Hank: You are a New Testament theologian, and ideas have consequences, you think about the Christian Zionist notion that the cleansing, the ethnic cleansing of the land is a divine command. For Zionists, secular Zionists, this is a defensible cruelty, but for Christians it’s a divine command. And this gets down to a hermeneutical issue doesn’t it?
Gary: Oh, it does. It really does, because, in fact Hank that’s exactly right, because what they do is they read the land promise to Abraham, say in Genesis 12, and what they do is they jump from that to the Book of Joshua, and see how Joshua then used military violence to cleanse the land of Canaanites, and then they jump from there to the twentieth century, and they think that those models for land promise and land reclamation, these all ought to be in play today. What they have jumped over are the prophets of the Old Testament and they jumped right over the New Testament and that’s why I wrote that book Jesus and the Land because I think that as Christians we need to think theologically about land promise and what we believe as Christians about territory and God’s presence in the Holy Land.
Hank: A couple of weeks ago I was speaking in the West Bank and talking about the gospel in the face of religious extremism. Now I pointed out that two fault lines run through the Zionist landscape: one is the promises God made to Abraham were not fulfilled in the past, and, therefore, they must be fulfilled in the present or the future, and the second thing is that God has two distinct people; your comments.
Gary: Well, I think the issue here is that—I think in the Old Testament they understand that that promise of land was actually fulfilled in the arrival of Joshua, the establishment of the tribal lands under judges, and the establishment of the monarchy in the Old Testament. I think the important thing for us to remember is the New Testament is reconfiguring what it means to understand land in God’s providence. What the New Testament has done is it says, look even though Judaism is territorial, we as Christians do not embrace that territorialism. In other words, God’s interest, God’s project today is a different project that He had in the days of Joshua. God’s project today is the reclamation not of the Holy Land from one people, but it is the reclamation of the entire world for all people. So you have a kind of universalizing of the message, a universal embrace of all cultures and nations, and of all lands. That is why the church has always had a worldwide mission because we believe that God does love all cultures and places. So there is no hint inside of the New Testament of the construction of you might say an empire, a nation, a kingdom in the Holy Land, there is instead a charge to go out broadly into all lands. You can actually, Hank, I believe you can find that kind of Christian Zionist impulse right in the Book of Acts. In Acts 1:6 when Jesus arrives in His resurrected glory, the first question that the apostles have for Him is Lord are you now at last in all of your power going to restore Israel’s kingdom. It’s a political question they have. So they have fallen to that low point of thinking God’s interest is in the reconstruction of American political sort of kingdoms. And Jesus deflects the question entirely as, no you are supposed to go to the ends of the earth. So, in other words, the providence, sort of the location of God’s interest is not in the Holy Land; the location of God’s interest is in all lands and therefore go out.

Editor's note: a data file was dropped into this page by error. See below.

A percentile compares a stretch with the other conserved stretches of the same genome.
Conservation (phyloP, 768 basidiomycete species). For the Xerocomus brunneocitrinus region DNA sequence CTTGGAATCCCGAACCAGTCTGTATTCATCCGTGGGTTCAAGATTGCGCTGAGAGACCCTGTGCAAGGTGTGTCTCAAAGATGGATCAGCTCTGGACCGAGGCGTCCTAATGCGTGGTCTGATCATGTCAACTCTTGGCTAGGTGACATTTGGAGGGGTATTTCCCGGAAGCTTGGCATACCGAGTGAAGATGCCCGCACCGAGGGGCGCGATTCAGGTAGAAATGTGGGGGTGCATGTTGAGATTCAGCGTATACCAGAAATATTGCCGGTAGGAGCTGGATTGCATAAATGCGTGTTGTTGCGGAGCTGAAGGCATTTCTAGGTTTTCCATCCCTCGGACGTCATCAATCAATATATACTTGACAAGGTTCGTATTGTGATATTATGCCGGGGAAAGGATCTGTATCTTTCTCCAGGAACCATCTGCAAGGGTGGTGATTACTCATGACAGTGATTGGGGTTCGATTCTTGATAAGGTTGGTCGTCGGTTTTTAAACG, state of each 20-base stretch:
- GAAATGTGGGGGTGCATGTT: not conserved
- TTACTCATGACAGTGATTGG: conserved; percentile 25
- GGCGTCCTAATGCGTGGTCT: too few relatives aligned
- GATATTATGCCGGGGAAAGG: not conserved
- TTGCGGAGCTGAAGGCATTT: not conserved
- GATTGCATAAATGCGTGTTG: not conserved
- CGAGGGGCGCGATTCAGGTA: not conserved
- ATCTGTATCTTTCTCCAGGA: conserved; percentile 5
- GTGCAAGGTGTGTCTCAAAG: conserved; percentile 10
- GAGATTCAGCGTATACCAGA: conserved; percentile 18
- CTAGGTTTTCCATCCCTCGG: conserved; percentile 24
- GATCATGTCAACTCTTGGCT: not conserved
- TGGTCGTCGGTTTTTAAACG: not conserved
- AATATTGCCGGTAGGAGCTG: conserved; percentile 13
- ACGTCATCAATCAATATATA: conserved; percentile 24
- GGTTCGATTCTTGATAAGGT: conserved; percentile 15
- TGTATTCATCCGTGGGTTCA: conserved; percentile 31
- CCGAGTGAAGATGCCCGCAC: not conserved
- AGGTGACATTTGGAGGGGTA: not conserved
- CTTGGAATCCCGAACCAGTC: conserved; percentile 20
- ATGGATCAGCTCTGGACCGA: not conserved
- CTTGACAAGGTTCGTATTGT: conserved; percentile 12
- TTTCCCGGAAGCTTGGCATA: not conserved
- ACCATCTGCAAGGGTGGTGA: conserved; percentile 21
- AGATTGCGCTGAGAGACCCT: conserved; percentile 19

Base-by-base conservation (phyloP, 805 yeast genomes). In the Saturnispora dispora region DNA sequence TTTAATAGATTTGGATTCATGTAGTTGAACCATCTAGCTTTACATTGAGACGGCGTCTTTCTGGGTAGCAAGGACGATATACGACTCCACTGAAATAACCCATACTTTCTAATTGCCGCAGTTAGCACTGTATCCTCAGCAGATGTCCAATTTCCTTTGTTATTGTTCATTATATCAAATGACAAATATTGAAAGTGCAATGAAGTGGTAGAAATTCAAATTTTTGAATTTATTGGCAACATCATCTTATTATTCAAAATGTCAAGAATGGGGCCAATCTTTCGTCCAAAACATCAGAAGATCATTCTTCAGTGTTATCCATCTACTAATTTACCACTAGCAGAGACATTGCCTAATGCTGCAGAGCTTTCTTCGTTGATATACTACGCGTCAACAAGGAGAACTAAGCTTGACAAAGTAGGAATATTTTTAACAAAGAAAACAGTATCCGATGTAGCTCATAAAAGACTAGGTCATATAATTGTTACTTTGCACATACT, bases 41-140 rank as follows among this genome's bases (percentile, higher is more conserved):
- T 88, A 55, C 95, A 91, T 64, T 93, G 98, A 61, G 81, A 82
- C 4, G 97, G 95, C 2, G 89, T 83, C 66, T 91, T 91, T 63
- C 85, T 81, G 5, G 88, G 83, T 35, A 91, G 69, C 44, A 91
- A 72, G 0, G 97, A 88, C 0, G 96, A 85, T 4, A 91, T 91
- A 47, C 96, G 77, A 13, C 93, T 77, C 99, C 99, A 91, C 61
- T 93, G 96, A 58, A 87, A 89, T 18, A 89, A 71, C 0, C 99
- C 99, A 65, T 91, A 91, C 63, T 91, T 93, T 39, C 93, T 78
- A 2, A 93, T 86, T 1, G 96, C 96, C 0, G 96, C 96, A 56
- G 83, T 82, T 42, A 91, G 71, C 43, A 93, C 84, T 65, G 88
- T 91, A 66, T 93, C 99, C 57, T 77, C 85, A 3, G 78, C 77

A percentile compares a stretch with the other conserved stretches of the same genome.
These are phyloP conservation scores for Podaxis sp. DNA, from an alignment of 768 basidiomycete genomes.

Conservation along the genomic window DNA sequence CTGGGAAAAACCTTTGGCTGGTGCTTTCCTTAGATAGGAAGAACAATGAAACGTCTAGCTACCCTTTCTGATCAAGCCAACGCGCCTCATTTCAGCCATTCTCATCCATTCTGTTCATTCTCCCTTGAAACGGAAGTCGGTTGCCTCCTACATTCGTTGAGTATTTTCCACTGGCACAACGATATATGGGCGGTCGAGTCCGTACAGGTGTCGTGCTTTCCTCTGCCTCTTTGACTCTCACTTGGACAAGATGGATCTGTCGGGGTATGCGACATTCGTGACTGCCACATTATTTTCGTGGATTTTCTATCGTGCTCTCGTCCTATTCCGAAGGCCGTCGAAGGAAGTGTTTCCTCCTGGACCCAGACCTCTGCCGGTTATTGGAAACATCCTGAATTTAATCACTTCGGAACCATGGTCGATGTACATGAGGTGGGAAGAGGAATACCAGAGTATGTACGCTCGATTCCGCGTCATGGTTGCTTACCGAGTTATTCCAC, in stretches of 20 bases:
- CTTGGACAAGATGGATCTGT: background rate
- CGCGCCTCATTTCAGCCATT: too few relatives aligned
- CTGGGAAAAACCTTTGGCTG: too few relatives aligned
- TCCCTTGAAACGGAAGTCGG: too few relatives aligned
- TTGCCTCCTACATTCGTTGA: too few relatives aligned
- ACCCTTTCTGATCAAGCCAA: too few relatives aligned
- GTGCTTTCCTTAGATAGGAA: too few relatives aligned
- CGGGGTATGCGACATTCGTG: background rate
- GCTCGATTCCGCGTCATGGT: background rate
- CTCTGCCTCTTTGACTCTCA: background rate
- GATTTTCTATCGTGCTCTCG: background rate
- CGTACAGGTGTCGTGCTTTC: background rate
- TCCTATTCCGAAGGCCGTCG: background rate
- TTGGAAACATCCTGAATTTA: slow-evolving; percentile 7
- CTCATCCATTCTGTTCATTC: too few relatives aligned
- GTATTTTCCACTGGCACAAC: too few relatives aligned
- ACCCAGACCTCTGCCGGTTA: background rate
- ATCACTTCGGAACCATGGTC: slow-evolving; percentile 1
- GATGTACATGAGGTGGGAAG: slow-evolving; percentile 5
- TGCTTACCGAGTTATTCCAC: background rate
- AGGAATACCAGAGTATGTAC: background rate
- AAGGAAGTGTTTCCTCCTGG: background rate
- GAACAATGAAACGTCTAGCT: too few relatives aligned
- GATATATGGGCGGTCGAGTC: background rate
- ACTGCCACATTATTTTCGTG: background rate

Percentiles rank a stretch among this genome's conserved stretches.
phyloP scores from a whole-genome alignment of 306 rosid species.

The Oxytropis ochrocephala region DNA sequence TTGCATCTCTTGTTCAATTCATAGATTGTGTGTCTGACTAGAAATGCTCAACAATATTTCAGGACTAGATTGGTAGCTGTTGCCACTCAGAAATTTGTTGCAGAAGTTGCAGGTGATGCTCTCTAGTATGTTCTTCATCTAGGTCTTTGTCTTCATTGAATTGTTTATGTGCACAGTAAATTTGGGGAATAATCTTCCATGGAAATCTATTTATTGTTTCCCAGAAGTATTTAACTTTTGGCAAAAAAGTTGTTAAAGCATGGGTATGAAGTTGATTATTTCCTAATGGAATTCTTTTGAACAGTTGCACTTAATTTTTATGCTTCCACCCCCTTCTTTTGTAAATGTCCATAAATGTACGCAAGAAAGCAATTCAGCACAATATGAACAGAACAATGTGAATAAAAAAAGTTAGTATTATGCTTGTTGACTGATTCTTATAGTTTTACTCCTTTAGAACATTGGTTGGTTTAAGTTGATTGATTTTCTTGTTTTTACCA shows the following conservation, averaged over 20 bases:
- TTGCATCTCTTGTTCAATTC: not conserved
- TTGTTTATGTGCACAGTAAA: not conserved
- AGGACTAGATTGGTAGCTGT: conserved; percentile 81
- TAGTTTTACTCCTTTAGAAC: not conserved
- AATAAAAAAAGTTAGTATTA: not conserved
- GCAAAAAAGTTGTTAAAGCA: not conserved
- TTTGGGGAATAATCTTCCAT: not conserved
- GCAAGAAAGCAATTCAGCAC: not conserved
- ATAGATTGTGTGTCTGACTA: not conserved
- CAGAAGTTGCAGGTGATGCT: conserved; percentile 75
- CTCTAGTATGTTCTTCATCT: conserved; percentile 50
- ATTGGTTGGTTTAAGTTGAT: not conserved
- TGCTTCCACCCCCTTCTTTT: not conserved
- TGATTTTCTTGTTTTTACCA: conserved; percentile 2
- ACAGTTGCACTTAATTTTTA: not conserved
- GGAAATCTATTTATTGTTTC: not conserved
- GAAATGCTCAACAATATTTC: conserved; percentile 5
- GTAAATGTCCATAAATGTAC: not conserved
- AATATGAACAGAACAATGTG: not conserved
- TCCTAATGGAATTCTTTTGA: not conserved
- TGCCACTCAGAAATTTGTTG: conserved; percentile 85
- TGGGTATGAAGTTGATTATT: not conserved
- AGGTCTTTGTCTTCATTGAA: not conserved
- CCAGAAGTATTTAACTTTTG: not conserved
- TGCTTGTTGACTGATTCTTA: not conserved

Hank: I’m talking to Gary Burge, he is a professor of New Testament, contributor to the Christian Research Journal, and we’re talking about a review that Gary did on a book entitled Erased from Space and Consciousness: Israel and the Depopulated Palestinian Villages of 1948. One of the things you write in this review is that,
Both sides had witnessed terrible things but nothing can quite compare with the Palestinian losses of life, residence, and culture that we see…it is difficult to imagine the expulsion of 700,000…people, the demolition of their homes, and the many atrocities they suffered after 1948.
Gary: Right. I know. In fact that’s one of the parts of this whole story that I find the most frustrating personally because, Hank, as you and I know, as you travel in those areas and you do research on what actually happened, when we come back to the United States and we try to describe the Palestinian narrative of their experiences, so many of us either don’t understand it, or really find it hard to acknowledge it. To be sure, Palestinian violence against Israelis is indefensible, and it’s horrible, and it’s subject to condemnation. I understand that. But, what we don’t understand is that there’s violence that goes the other direction as well from Israel to Palestine. It is not always defensive and the number of Palestinians who have been killed is so out of proportion to the Israeli deaths. It’s just hard to believe. Really it’s the loss of hope. You know, you and I, Hank, we have hope because we believe that we have a future. We believe that we can, you know, have a safe home to live in, a career, we have a family, we have a lot of freedom here. The Palestinians have lost hope because they live in containment. It isn’t going to be long before some people are going to look at this and begin to describe it with that horrible word that was used in South Africa. At what point does this become kind of an apartheid situation? Everyone hates to use the word, I understand that, it’s an explosive word, but we have to give these people hope and freedom or else their containment becomes a situation just like that.
Hank: Gary Burge, you are a hero of the faith to me and I deeply appreciate your contribution to the Christian Research Journal.
Gary: Thanks Hank.
Get Gary’s review of Erased from Space and Consciousness: Israel and the Depopulated Palestinian Villages of 1948 (Indiana University Press, 2015) by Noga Kadman in vol. 39 b, 1 (2016) of the Christian Research Journal. To order, click here.